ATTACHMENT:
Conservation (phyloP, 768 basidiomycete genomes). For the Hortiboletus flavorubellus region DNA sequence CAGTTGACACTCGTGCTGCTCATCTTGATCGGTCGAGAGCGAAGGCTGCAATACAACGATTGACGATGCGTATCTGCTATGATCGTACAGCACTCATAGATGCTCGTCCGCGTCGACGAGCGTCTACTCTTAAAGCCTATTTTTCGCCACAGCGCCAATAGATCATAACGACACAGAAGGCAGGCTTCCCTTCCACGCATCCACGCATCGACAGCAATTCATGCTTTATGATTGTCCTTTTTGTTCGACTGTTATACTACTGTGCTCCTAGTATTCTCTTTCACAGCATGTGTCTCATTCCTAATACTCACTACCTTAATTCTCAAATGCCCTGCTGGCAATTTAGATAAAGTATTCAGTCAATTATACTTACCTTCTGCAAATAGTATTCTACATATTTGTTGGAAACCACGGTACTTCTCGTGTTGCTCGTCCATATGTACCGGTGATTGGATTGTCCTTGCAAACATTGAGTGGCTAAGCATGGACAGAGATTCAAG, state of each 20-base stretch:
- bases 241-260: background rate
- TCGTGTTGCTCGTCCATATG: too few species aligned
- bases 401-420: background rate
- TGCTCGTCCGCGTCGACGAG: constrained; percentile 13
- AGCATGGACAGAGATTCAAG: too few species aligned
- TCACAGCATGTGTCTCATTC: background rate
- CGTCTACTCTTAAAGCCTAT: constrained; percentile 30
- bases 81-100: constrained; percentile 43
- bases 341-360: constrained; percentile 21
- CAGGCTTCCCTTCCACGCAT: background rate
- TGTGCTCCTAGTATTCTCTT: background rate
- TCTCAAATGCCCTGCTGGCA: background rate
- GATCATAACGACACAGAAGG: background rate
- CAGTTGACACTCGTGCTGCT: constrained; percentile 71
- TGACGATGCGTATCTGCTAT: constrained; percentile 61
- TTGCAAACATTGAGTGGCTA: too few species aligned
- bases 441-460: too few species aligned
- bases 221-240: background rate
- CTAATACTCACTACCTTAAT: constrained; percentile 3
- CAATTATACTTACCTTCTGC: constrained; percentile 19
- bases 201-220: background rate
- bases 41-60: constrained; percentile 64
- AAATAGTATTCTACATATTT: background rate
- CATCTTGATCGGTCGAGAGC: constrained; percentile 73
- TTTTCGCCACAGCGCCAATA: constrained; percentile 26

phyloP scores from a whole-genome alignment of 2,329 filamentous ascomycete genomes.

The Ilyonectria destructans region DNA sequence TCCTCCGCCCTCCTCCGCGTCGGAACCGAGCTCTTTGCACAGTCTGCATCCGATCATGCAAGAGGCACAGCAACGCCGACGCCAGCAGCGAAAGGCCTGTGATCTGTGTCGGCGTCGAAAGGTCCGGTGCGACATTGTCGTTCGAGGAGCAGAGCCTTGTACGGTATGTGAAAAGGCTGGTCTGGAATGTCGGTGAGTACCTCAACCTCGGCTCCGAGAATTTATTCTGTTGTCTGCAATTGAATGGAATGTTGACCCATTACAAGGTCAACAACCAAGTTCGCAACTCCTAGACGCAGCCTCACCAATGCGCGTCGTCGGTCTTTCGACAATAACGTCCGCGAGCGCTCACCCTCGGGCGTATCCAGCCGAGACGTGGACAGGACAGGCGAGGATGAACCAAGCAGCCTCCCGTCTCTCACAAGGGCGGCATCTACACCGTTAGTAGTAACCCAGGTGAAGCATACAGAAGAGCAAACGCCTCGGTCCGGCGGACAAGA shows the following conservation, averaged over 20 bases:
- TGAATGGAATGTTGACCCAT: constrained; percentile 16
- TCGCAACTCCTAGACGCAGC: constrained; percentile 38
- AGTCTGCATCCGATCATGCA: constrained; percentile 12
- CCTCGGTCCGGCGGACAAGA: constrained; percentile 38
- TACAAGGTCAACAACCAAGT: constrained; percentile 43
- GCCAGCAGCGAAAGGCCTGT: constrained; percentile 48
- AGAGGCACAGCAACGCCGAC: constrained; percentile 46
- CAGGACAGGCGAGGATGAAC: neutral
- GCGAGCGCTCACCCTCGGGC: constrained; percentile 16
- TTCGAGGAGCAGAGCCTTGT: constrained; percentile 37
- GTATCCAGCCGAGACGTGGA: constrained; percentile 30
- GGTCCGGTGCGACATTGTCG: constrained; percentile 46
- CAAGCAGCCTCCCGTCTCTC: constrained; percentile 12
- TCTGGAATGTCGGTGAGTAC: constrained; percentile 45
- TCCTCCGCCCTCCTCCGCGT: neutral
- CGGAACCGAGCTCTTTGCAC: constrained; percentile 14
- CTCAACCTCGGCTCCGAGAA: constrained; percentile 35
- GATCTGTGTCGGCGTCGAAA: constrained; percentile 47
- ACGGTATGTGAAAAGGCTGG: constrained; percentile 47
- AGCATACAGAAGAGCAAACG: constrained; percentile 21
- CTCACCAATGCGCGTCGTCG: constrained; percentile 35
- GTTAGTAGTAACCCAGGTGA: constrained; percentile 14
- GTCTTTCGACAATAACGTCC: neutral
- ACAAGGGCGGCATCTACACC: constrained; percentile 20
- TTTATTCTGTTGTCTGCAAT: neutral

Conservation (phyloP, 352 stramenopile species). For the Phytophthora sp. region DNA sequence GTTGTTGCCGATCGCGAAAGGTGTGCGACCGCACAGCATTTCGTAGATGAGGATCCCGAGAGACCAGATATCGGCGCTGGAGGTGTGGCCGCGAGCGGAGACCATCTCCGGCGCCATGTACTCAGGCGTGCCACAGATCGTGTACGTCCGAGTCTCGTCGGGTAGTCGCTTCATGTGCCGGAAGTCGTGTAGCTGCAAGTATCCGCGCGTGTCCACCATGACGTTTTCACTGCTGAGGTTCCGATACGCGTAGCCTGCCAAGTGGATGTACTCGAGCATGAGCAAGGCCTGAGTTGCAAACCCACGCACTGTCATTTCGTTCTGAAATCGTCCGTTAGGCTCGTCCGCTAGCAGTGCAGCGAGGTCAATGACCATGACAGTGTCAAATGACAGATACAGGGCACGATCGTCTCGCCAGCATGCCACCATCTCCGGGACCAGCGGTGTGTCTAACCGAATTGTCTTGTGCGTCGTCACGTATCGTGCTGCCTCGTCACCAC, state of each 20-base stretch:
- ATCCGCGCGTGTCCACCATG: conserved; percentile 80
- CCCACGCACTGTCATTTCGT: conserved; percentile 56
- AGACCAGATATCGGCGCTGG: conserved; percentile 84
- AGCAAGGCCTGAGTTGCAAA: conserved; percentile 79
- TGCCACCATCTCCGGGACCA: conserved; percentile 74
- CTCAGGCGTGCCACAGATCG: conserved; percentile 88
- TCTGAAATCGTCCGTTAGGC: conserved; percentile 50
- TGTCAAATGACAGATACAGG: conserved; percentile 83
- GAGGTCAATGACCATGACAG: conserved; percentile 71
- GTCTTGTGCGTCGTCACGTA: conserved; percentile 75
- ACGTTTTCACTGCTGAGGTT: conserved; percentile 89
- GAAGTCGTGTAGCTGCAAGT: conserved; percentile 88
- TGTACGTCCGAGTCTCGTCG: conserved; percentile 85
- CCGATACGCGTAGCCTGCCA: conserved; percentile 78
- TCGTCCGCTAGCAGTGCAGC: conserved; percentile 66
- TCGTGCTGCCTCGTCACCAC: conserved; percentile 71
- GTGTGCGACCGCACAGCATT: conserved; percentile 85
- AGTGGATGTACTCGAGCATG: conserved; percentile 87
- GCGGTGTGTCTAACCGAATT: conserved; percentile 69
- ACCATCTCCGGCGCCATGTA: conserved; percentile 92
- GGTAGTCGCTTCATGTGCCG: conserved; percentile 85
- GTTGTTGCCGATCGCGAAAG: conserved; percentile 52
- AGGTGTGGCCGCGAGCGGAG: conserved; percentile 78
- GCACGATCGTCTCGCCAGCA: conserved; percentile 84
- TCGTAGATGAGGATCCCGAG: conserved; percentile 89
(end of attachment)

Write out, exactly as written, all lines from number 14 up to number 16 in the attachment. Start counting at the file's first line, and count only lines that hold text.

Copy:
- GATCATAACGACACAGAAGG: background rate
- CAGTTGACACTCGTGCTGCT: constrained; percentile 71
- TGACGATGCGTATCTGCTAT: constrained; percentile 61